The talks of firing Jamie Dimon after JPMorgan (JPM) reported its first quarterly loss since 2004, due to a larger-than-expected legal charge, are absolutely ridiculous. Although the CEO of the country's biggest bank by assets looked a little vulnerable following the results, he still remains one of the greatest, if not the greatest, American bankers.
If one wants to know how good a manager Jamie Dimon is, he should listen to Laban Jackson, board member of JPM who recently said about Dimon,
"He's the best manager I've ever seen, and I'm old," Jackson, 71, said at the National Association of Corporate Directors' annual conference in Oxon Hill, Maryland. "He has, as we all do, flaws."
Looking at the results excluding the litigation charges, and the reserve release, the company reported adjusted EPS of $1.42 compared to the consensus estimates of $1.18. The adjusted results are not bad enough to talk about Dimon losing his job. Most business lines performed as expected and despite the charge, the capital ratios remained stable. The greater-than-expected legal reserve should be viewed positively as it gives investors greater comfort.
Despite of the larger-than-expected legal charge, JPMorgan still remains a very attractive investment opportunity. JPM's cheap valuations, strong Tier 1 common ratio and solid management places the bank in a strong competitive position. Going forward, higher loan growth and capital markets should prove to be a significant source of potential earnings upside. All these factors combined with the continued progress that the bank is making on its legal troubles, make it one of the better investment opportunities among large-cap banks.
JPM recorded a $9.2 billion charge in 3Q13 to build litigation reserves for a number of matters including mortgage-related issues. The additions to the legal reserves reflect escalating demands and penalties from multiple government agencies. The company is seeking a reasonable settlement with the government on mortgage-related issues, which addresses both the Bear Stearns and Washington Mutual transactions. As of the end of third quarter, the litigation reserve balance stands at $23 billion. The bank started 2010 with $3 billion in reserves and through 3Q13 added $28 billion to the reserves, offset by about $8 billion of settlements and judgments since 2010. JPM expects the litigation costs to normalize over time, though they could still be volatile from quarter to quarter. JPM also estimates reasonably possible losses in excess of reserves at $5.7 billion, down $1.1 billion from $6.8 billion at 2Q13.
In the midst of all this, JPM continues to address its legal and compliance functions and is looking to simplify the business. The bank announced that among others it is exiting its physical commodities business, One Equity Partners, and its student loan business. JPM also remains rigorous with its expenses despite increased costs related to its control agenda.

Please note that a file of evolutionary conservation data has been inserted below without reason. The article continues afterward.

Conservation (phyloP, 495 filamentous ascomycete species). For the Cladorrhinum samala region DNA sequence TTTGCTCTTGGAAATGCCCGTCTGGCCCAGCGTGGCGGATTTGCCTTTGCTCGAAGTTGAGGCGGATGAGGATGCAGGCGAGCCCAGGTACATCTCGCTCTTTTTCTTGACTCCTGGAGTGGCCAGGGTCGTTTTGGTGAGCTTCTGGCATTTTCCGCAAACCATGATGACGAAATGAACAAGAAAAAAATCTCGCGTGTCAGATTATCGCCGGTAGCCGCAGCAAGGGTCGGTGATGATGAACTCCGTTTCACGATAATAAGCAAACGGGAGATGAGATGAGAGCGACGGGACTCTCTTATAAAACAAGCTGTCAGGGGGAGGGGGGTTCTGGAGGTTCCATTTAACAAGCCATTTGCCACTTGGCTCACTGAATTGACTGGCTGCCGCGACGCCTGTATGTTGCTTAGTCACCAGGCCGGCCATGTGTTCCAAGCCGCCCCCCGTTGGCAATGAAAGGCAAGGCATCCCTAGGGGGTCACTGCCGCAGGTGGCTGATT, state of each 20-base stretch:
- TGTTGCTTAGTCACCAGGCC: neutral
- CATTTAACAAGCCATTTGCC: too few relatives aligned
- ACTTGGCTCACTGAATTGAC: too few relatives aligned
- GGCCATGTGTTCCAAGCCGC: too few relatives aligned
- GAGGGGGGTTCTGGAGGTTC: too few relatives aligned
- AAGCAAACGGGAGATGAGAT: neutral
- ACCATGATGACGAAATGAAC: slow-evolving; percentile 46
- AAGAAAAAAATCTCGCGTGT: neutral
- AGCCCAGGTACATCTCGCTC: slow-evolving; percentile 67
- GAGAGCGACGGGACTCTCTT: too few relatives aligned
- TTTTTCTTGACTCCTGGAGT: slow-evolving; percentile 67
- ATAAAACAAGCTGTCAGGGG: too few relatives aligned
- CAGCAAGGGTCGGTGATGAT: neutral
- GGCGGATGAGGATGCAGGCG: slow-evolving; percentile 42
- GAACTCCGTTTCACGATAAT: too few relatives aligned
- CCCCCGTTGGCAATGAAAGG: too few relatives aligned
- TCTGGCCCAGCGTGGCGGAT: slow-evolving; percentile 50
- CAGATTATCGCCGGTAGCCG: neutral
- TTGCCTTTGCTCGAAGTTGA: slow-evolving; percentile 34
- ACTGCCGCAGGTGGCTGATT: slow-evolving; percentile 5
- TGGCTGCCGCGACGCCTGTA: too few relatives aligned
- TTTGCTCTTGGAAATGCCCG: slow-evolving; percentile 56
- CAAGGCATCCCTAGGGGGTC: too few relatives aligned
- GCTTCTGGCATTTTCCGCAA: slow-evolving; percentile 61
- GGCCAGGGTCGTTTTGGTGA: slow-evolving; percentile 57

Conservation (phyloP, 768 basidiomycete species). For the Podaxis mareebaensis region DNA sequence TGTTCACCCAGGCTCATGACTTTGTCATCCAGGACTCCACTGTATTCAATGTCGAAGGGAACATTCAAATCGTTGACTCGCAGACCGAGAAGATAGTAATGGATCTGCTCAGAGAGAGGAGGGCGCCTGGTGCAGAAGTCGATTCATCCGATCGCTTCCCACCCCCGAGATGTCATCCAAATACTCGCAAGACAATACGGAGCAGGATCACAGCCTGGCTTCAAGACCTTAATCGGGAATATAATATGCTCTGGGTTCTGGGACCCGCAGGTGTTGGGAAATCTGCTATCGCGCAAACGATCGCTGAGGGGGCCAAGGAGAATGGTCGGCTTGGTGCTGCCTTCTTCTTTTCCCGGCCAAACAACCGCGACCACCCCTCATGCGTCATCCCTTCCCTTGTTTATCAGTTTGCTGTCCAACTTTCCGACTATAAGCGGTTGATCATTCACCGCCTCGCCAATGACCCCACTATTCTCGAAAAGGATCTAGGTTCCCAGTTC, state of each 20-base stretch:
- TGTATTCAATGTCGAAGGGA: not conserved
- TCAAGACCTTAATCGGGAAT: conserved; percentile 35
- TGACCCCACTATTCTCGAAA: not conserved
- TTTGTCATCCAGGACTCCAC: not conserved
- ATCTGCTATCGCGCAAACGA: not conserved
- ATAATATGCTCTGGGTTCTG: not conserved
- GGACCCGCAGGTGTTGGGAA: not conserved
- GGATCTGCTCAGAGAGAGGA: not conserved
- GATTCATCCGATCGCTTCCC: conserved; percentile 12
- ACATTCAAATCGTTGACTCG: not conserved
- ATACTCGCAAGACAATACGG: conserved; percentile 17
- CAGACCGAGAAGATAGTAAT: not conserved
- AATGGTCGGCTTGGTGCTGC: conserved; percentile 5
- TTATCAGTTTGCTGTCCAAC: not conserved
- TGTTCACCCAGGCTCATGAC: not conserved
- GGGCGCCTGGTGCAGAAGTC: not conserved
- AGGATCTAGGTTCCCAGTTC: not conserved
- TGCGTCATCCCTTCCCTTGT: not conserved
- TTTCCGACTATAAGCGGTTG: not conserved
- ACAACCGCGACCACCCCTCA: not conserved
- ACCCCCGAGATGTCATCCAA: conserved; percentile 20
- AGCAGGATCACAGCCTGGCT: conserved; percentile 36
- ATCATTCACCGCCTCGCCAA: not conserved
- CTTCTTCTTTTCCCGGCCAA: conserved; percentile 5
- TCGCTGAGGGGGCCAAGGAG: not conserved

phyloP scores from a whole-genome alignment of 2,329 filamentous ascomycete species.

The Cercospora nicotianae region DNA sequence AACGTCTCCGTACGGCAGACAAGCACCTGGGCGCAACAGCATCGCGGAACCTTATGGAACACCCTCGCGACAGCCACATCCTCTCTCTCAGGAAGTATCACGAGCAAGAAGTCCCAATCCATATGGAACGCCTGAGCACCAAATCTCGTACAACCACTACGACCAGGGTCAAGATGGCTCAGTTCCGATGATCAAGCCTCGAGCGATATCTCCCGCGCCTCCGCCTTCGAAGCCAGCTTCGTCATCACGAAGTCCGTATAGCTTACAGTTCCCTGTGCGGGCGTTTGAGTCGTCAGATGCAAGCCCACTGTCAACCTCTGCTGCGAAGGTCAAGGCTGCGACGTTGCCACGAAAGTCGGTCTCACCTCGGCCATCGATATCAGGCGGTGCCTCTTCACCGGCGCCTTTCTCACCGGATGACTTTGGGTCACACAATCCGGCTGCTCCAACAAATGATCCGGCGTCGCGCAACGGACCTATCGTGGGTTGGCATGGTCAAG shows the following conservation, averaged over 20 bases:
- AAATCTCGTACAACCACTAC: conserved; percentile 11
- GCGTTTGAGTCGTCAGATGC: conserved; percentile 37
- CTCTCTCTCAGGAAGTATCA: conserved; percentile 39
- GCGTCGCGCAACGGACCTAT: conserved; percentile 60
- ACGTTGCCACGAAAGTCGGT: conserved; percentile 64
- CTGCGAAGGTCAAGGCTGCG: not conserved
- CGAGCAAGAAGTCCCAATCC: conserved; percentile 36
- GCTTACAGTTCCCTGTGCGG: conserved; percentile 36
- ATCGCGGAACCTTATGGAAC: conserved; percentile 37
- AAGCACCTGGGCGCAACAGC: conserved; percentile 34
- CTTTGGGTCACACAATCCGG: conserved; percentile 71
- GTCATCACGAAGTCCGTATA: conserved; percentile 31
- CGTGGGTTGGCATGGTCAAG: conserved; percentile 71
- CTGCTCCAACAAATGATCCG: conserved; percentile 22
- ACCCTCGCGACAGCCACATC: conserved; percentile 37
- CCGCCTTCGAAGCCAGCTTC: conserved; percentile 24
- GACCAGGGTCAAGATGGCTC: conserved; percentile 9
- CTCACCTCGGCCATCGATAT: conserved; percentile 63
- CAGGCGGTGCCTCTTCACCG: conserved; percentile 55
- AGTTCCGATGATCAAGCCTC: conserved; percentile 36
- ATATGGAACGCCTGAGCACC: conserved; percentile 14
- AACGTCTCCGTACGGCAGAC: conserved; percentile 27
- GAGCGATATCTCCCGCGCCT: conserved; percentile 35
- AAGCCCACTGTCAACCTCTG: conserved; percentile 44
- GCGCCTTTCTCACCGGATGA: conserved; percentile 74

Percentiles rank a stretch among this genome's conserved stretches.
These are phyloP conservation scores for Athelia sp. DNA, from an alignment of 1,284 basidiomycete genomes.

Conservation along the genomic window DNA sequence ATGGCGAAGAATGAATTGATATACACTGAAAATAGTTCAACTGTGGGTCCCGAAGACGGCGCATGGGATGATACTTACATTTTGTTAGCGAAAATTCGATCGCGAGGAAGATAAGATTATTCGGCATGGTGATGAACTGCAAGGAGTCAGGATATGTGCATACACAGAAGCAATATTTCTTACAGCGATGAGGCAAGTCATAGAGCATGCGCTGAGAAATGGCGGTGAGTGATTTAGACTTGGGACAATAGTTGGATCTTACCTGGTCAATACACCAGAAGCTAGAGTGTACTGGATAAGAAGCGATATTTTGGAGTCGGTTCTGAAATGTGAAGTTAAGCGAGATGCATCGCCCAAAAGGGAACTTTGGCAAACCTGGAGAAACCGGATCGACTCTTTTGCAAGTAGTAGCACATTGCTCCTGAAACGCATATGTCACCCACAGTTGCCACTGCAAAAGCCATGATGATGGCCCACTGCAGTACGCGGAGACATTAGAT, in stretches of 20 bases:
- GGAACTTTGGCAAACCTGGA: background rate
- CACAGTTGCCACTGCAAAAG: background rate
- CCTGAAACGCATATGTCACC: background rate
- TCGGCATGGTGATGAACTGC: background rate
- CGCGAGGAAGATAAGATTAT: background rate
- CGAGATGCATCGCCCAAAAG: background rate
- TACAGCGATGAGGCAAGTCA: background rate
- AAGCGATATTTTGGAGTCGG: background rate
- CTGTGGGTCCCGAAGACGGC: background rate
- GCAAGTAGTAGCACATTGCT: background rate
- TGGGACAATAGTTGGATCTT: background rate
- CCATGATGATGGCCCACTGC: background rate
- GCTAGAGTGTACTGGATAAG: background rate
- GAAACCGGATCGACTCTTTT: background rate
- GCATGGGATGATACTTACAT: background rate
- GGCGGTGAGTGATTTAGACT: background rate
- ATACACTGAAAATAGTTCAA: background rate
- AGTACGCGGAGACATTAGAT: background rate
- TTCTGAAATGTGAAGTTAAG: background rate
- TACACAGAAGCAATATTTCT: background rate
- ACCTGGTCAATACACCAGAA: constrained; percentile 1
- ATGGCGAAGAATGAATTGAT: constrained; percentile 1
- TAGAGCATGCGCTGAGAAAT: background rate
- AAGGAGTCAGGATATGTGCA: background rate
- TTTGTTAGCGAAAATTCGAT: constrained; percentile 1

Despite building $9 billion in litigation reserves, JPM's Basel 3 Tier 1 common ratio was flat q/q at 9.3%; the bank is targeting a 10-10.5% level. Capital, after dividends and share repurchases, in the third quarter declined by ~$2 billion, but this was offset by a reduction in RWAs driven by legacy portfolio run-off. Compared to holding company requirements of 5.0% and an internal target of 5.5%, JPMorgan's Basel 3 leverage ratio stands at 4.7%. However, JPM added that the shortfall is manageable and expects the holding company to be compliant with the leverage ratio within the allowed timeframe. The bank repurchased $740 million of common stock in 3Q13 following the $1.2 billion repurchased in the prior quarters. This was done as part of its CCAR 2013 JPM authorization to purchase up to $6 billion ($4.1 billion remaining) of shares through 1Q14.
JPM disclosed for the first time its total reserves for litigation, which now stands at $23 billion. It also warned that more could come, but this seems solid relative to government and private label litigation and should be viewed positively as it gives investors greater comfort. The bank was able to build $9 billion in litigation reserves in the third quarter with no change to Basel III capital ratios on solid core earnings. JPM remains a well-managed and strongly capitalized bank. The bank's growing market share, efficiency focus, share gain from Europe, and declining mortgage foreclosure costs should all lead to rising ROE. Despite the challenging economic environment, the company should benefit from its diversified business mix as well as an improving credit environment. At current valuation, JPMorgan offers the best risk/reward among the large-cap banks.